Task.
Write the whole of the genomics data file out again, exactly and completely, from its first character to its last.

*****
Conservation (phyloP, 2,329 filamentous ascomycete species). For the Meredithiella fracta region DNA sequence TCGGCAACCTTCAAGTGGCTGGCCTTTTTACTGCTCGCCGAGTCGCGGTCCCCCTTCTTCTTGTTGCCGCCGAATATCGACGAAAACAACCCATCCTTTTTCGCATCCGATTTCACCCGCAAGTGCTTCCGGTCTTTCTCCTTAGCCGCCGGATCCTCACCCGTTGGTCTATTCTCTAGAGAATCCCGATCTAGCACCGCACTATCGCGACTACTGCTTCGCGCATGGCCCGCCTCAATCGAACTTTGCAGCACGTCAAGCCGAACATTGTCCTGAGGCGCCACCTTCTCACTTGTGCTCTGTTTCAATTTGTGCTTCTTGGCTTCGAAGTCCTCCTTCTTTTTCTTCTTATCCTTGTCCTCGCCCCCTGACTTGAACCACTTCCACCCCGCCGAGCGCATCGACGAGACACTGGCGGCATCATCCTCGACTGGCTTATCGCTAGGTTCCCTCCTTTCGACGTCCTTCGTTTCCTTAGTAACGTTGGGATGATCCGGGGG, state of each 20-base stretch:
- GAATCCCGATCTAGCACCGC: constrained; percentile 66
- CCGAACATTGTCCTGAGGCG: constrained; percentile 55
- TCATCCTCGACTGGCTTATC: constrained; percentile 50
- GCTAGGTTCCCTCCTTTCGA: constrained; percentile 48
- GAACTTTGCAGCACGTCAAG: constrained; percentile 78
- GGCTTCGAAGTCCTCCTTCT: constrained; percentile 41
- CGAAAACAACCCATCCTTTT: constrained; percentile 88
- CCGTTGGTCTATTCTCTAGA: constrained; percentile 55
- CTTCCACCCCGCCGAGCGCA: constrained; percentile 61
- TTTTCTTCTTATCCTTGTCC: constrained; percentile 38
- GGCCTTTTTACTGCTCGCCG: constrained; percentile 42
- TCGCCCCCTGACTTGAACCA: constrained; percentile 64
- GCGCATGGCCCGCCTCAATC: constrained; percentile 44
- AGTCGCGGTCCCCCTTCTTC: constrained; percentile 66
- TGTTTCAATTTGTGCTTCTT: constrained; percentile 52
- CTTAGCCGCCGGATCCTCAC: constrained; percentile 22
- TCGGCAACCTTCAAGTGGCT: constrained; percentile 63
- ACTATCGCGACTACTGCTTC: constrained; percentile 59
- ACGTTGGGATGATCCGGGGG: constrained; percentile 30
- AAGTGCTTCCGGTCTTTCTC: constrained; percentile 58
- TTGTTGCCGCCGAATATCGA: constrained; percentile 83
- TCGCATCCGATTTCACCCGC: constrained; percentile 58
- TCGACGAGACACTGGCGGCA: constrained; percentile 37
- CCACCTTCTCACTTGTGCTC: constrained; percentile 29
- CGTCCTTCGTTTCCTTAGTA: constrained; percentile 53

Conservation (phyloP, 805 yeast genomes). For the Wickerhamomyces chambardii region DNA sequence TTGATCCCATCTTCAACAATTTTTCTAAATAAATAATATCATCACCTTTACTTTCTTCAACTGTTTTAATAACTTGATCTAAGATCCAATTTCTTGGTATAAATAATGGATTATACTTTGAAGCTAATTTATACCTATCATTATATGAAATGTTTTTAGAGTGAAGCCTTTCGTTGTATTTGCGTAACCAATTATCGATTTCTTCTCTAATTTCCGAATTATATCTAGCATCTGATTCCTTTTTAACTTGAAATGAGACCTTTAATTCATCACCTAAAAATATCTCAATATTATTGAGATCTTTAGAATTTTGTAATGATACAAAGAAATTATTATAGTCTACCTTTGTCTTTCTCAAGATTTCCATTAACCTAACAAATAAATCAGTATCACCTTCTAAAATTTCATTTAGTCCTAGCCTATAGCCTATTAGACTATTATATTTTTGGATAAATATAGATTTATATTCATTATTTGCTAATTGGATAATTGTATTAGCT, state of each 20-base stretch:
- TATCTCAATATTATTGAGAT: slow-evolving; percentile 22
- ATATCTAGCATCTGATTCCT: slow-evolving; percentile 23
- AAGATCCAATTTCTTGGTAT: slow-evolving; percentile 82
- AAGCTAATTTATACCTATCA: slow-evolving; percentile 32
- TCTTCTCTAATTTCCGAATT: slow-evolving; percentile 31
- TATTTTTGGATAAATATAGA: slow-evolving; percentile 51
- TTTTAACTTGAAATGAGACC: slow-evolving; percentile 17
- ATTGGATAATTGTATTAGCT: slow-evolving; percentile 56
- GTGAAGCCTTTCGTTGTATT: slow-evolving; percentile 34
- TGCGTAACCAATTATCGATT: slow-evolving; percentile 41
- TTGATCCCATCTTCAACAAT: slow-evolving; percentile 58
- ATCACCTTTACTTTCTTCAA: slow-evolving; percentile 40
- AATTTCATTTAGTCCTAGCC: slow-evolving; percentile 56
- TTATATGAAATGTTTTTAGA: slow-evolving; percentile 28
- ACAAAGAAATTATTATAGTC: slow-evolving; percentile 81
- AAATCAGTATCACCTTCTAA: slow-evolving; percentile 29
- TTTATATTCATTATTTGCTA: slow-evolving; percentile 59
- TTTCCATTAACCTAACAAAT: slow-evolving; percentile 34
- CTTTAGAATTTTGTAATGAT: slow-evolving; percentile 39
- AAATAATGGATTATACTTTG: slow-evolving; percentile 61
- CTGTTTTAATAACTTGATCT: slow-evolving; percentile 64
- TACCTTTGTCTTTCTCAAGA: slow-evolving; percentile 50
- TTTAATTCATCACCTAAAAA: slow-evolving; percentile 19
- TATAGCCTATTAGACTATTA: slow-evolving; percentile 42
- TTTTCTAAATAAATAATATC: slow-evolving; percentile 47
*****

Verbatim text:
Conservation (phyloP, 2,329 filamentous ascomycete species). For the Meredithiella fracta region DNA sequence TCGGCAACCTTCAAGTGGCTGGCCTTTTTACTGCTCGCCGAGTCGCGGTCCCCCTTCTTCTTGTTGCCGCCGAATATCGACGAAAACAACCCATCCTTTTTCGCATCCGATTTCACCCGCAAGTGCTTCCGGTCTTTCTCCTTAGCCGCCGGATCCTCACCCGTTGGTCTATTCTCTAGAGAATCCCGATCTAGCACCGCACTATCGCGACTACTGCTTCGCGCATGGCCCGCCTCAATCGAACTTTGCAGCACGTCAAGCCGAACATTGTCCTGAGGCGCCACCTTCTCACTTGTGCTCTGTTTCAATTTGTGCTTCTTGGCTTCGAAGTCCTCCTTCTTTTTCTTCTTATCCTTGTCCTCGCCCCCTGACTTGAACCACTTCCACCCCGCCGAGCGCATCGACGAGACACTGGCGGCATCATCCTCGACTGGCTTATCGCTAGGTTCCCTCCTTTCGACGTCCTTCGTTTCCTTAGTAACGTTGGGATGATCCGGGGG, state of each 20-base stretch:
- GAATCCCGATCTAGCACCGC: constrained; percentile 66
- CCGAACATTGTCCTGAGGCG: constrained; percentile 55
- TCATCCTCGACTGGCTTATC: constrained; percentile 50
- GCTAGGTTCCCTCCTTTCGA: constrained; percentile 48
- GAACTTTGCAGCACGTCAAG: constrained; percentile 78
- GGCTTCGAAGTCCTCCTTCT: constrained; percentile 41
- CGAAAACAACCCATCCTTTT: constrained; percentile 88
- CCGTTGGTCTATTCTCTAGA: constrained; percentile 55
- CTTCCACCCCGCCGAGCGCA: constrained; percentile 61
- TTTTCTTCTTATCCTTGTCC: constrained; percentile 38
- GGCCTTTTTACTGCTCGCCG: constrained; percentile 42
- TCGCCCCCTGACTTGAACCA: constrained; percentile 64
- GCGCATGGCCCGCCTCAATC: constrained; percentile 44
- AGTCGCGGTCCCCCTTCTTC: constrained; percentile 66
- TGTTTCAATTTGTGCTTCTT: constrained; percentile 52
- CTTAGCCGCCGGATCCTCAC: constrained; percentile 22
- TCGGCAACCTTCAAGTGGCT: constrained; percentile 63
- ACTATCGCGACTACTGCTTC: constrained; percentile 59
- ACGTTGGGATGATCCGGGGG: constrained; percentile 30
- AAGTGCTTCCGGTCTTTCTC: constrained; percentile 58
- TTGTTGCCGCCGAATATCGA: constrained; percentile 83
- TCGCATCCGATTTCACCCGC: constrained; percentile 58
- TCGACGAGACACTGGCGGCA: constrained; percentile 37
- CCACCTTCTCACTTGTGCTC: constrained; percentile 29
- CGTCCTTCGTTTCCTTAGTA: constrained; percentile 53

Conservation (phyloP, 805 yeast genomes). For the Wickerhamomyces chambardii region DNA sequence TTGATCCCATCTTCAACAATTTTTCTAAATAAATAATATCATCACCTTTACTTTCTTCAACTGTTTTAATAACTTGATCTAAGATCCAATTTCTTGGTATAAATAATGGATTATACTTTGAAGCTAATTTATACCTATCATTATATGAAATGTTTTTAGAGTGAAGCCTTTCGTTGTATTTGCGTAACCAATTATCGATTTCTTCTCTAATTTCCGAATTATATCTAGCATCTGATTCCTTTTTAACTTGAAATGAGACCTTTAATTCATCACCTAAAAATATCTCAATATTATTGAGATCTTTAGAATTTTGTAATGATACAAAGAAATTATTATAGTCTACCTTTGTCTTTCTCAAGATTTCCATTAACCTAACAAATAAATCAGTATCACCTTCTAAAATTTCATTTAGTCCTAGCCTATAGCCTATTAGACTATTATATTTTTGGATAAATATAGATTTATATTCATTATTTGCTAATTGGATAATTGTATTAGCT, state of each 20-base stretch:
- TATCTCAATATTATTGAGAT: slow-evolving; percentile 22
- ATATCTAGCATCTGATTCCT: slow-evolving; percentile 23
- AAGATCCAATTTCTTGGTAT: slow-evolving; percentile 82
- AAGCTAATTTATACCTATCA: slow-evolving; percentile 32
- TCTTCTCTAATTTCCGAATT: slow-evolving; percentile 31
- TATTTTTGGATAAATATAGA: slow-evolving; percentile 51
- TTTTAACTTGAAATGAGACC: slow-evolving; percentile 17
- ATTGGATAATTGTATTAGCT: slow-evolving; percentile 56
- GTGAAGCCTTTCGTTGTATT: slow-evolving; percentile 34
- TGCGTAACCAATTATCGATT: slow-evolving; percentile 41
- TTGATCCCATCTTCAACAAT: slow-evolving; percentile 58
- ATCACCTTTACTTTCTTCAA: slow-evolving; percentile 40
- AATTTCATTTAGTCCTAGCC: slow-evolving; percentile 56
- TTATATGAAATGTTTTTAGA: slow-evolving; percentile 28
- ACAAAGAAATTATTATAGTC: slow-evolving; percentile 81
- AAATCAGTATCACCTTCTAA: slow-evolving; percentile 29
- TTTATATTCATTATTTGCTA: slow-evolving; percentile 59
- TTTCCATTAACCTAACAAAT: slow-evolving; percentile 34
- CTTTAGAATTTTGTAATGAT: slow-evolving; percentile 39
- AAATAATGGATTATACTTTG: slow-evolving; percentile 61
- CTGTTTTAATAACTTGATCT: slow-evolving; percentile 64
- TACCTTTGTCTTTCTCAAGA: slow-evolving; percentile 50
- TTTAATTCATCACCTAAAAA: slow-evolving; percentile 19
- TATAGCCTATTAGACTATTA: slow-evolving; percentile 42
- TTTTCTAAATAAATAATATC: slow-evolving; percentile 47